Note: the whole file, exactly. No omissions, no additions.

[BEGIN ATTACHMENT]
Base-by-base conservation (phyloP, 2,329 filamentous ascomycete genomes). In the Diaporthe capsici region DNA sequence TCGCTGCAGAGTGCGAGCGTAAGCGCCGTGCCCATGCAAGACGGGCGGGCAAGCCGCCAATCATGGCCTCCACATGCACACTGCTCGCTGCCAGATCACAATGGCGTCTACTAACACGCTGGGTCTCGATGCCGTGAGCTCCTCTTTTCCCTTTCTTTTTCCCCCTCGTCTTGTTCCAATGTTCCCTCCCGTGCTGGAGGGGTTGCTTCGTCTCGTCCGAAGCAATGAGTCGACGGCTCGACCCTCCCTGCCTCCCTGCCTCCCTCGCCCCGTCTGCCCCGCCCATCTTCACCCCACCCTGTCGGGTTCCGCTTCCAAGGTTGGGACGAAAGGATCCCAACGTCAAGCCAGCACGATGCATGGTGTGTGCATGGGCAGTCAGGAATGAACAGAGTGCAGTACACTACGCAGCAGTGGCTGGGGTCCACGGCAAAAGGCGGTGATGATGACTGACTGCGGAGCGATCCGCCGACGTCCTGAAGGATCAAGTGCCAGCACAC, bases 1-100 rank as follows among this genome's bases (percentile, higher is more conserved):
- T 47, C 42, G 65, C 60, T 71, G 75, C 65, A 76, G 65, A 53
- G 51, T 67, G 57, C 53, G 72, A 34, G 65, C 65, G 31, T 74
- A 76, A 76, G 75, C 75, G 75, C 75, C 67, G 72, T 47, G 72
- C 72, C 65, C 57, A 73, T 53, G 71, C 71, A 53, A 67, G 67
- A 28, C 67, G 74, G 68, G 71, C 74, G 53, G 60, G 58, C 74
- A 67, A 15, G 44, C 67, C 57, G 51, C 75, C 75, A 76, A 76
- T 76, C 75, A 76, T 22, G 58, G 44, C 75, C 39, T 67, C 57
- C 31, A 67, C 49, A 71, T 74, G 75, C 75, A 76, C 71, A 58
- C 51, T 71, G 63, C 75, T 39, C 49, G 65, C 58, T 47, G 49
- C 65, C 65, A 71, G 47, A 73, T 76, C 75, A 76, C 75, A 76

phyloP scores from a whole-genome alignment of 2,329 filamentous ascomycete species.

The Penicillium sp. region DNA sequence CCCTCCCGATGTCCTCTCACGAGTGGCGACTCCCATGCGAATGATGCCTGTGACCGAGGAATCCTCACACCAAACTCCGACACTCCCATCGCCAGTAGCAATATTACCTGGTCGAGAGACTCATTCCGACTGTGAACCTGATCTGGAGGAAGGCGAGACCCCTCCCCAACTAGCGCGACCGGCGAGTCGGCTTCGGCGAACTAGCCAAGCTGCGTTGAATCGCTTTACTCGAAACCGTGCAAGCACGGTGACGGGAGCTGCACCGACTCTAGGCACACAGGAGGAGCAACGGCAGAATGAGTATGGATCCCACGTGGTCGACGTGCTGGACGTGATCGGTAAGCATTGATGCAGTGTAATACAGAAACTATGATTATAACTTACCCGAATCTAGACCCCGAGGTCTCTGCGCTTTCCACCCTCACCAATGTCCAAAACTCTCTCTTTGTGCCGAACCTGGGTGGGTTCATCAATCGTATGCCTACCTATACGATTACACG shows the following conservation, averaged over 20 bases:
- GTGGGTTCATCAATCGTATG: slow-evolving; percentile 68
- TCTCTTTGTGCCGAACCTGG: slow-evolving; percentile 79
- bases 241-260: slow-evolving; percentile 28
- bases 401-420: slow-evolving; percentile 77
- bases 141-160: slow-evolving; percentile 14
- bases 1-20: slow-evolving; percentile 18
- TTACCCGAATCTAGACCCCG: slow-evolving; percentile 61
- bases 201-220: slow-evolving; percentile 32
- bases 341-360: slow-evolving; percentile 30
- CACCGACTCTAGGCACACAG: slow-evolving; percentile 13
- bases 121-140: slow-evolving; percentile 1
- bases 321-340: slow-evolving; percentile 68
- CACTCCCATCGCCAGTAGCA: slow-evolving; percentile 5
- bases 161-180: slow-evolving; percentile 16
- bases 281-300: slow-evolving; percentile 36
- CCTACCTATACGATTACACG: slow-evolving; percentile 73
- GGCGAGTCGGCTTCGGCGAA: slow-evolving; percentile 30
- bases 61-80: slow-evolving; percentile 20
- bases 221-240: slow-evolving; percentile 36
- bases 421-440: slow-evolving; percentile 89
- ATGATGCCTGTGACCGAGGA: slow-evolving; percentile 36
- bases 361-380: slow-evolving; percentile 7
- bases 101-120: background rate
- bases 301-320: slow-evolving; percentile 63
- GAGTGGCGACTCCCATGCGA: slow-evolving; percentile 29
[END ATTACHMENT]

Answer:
Base-by-base conservation (phyloP, 2,329 filamentous ascomycete genomes). In the Diaporthe capsici region DNA sequence TCGCTGCAGAGTGCGAGCGTAAGCGCCGTGCCCATGCAAGACGGGCGGGCAAGCCGCCAATCATGGCCTCCACATGCACACTGCTCGCTGCCAGATCACAATGGCGTCTACTAACACGCTGGGTCTCGATGCCGTGAGCTCCTCTTTTCCCTTTCTTTTTCCCCCTCGTCTTGTTCCAATGTTCCCTCCCGTGCTGGAGGGGTTGCTTCGTCTCGTCCGAAGCAATGAGTCGACGGCTCGACCCTCCCTGCCTCCCTGCCTCCCTCGCCCCGTCTGCCCCGCCCATCTTCACCCCACCCTGTCGGGTTCCGCTTCCAAGGTTGGGACGAAAGGATCCCAACGTCAAGCCAGCACGATGCATGGTGTGTGCATGGGCAGTCAGGAATGAACAGAGTGCAGTACACTACGCAGCAGTGGCTGGGGTCCACGGCAAAAGGCGGTGATGATGACTGACTGCGGAGCGATCCGCCGACGTCCTGAAGGATCAAGTGCCAGCACAC, bases 1-100 rank as follows among this genome's bases (percentile, higher is more conserved):
- T 47, C 42, G 65, C 60, T 71, G 75, C 65, A 76, G 65, A 53
- G 51, T 67, G 57, C 53, G 72, A 34, G 65, C 65, G 31, T 74
- A 76, A 76, G 75, C 75, G 75, C 75, C 67, G 72, T 47, G 72
- C 72, C 65, C 57, A 73, T 53, G 71, C 71, A 53, A 67, G 67
- A 28, C 67, G 74, G 68, G 71, C 74, G 53, G 60, G 58, C 74
- A 67, A 15, G 44, C 67, C 57, G 51, C 75, C 75, A 76, A 76
- T 76, C 75, A 76, T 22, G 58, G 44, C 75, C 39, T 67, C 57
- C 31, A 67, C 49, A 71, T 74, G 75, C 75, A 76, C 71, A 58
- C 51, T 71, G 63, C 75, T 39, C 49, G 65, C 58, T 47, G 49
- C 65, C 65, A 71, G 47, A 73, T 76, C 75, A 76, C 75, A 76

phyloP scores from a whole-genome alignment of 2,329 filamentous ascomycete species.

The Penicillium sp. region DNA sequence CCCTCCCGATGTCCTCTCACGAGTGGCGACTCCCATGCGAATGATGCCTGTGACCGAGGAATCCTCACACCAAACTCCGACACTCCCATCGCCAGTAGCAATATTACCTGGTCGAGAGACTCATTCCGACTGTGAACCTGATCTGGAGGAAGGCGAGACCCCTCCCCAACTAGCGCGACCGGCGAGTCGGCTTCGGCGAACTAGCCAAGCTGCGTTGAATCGCTTTACTCGAAACCGTGCAAGCACGGTGACGGGAGCTGCACCGACTCTAGGCACACAGGAGGAGCAACGGCAGAATGAGTATGGATCCCACGTGGTCGACGTGCTGGACGTGATCGGTAAGCATTGATGCAGTGTAATACAGAAACTATGATTATAACTTACCCGAATCTAGACCCCGAGGTCTCTGCGCTTTCCACCCTCACCAATGTCCAAAACTCTCTCTTTGTGCCGAACCTGGGTGGGTTCATCAATCGTATGCCTACCTATACGATTACACG shows the following conservation, averaged over 20 bases:
- GTGGGTTCATCAATCGTATG: slow-evolving; percentile 68
- TCTCTTTGTGCCGAACCTGG: slow-evolving; percentile 79
- bases 241-260: slow-evolving; percentile 28
- bases 401-420: slow-evolving; percentile 77
- bases 141-160: slow-evolving; percentile 14
- bases 1-20: slow-evolving; percentile 18
- TTACCCGAATCTAGACCCCG: slow-evolving; percentile 61
- bases 201-220: slow-evolving; percentile 32
- bases 341-360: slow-evolving; percentile 30
- CACCGACTCTAGGCACACAG: slow-evolving; percentile 13
- bases 121-140: slow-evolving; percentile 1
- bases 321-340: slow-evolving; percentile 68
- CACTCCCATCGCCAGTAGCA: slow-evolving; percentile 5
- bases 161-180: slow-evolving; percentile 16
- bases 281-300: slow-evolving; percentile 36
- CCTACCTATACGATTACACG: slow-evolving; percentile 73
- GGCGAGTCGGCTTCGGCGAA: slow-evolving; percentile 30
- bases 61-80: slow-evolving; percentile 20
- bases 221-240: slow-evolving; percentile 36
- bases 421-440: slow-evolving; percentile 89
- ATGATGCCTGTGACCGAGGA: slow-evolving; percentile 36
- bases 361-380: slow-evolving; percentile 7
- bases 101-120: background rate
- bases 301-320: slow-evolving; percentile 63
- GAGTGGCGACTCCCATGCGA: slow-evolving; percentile 29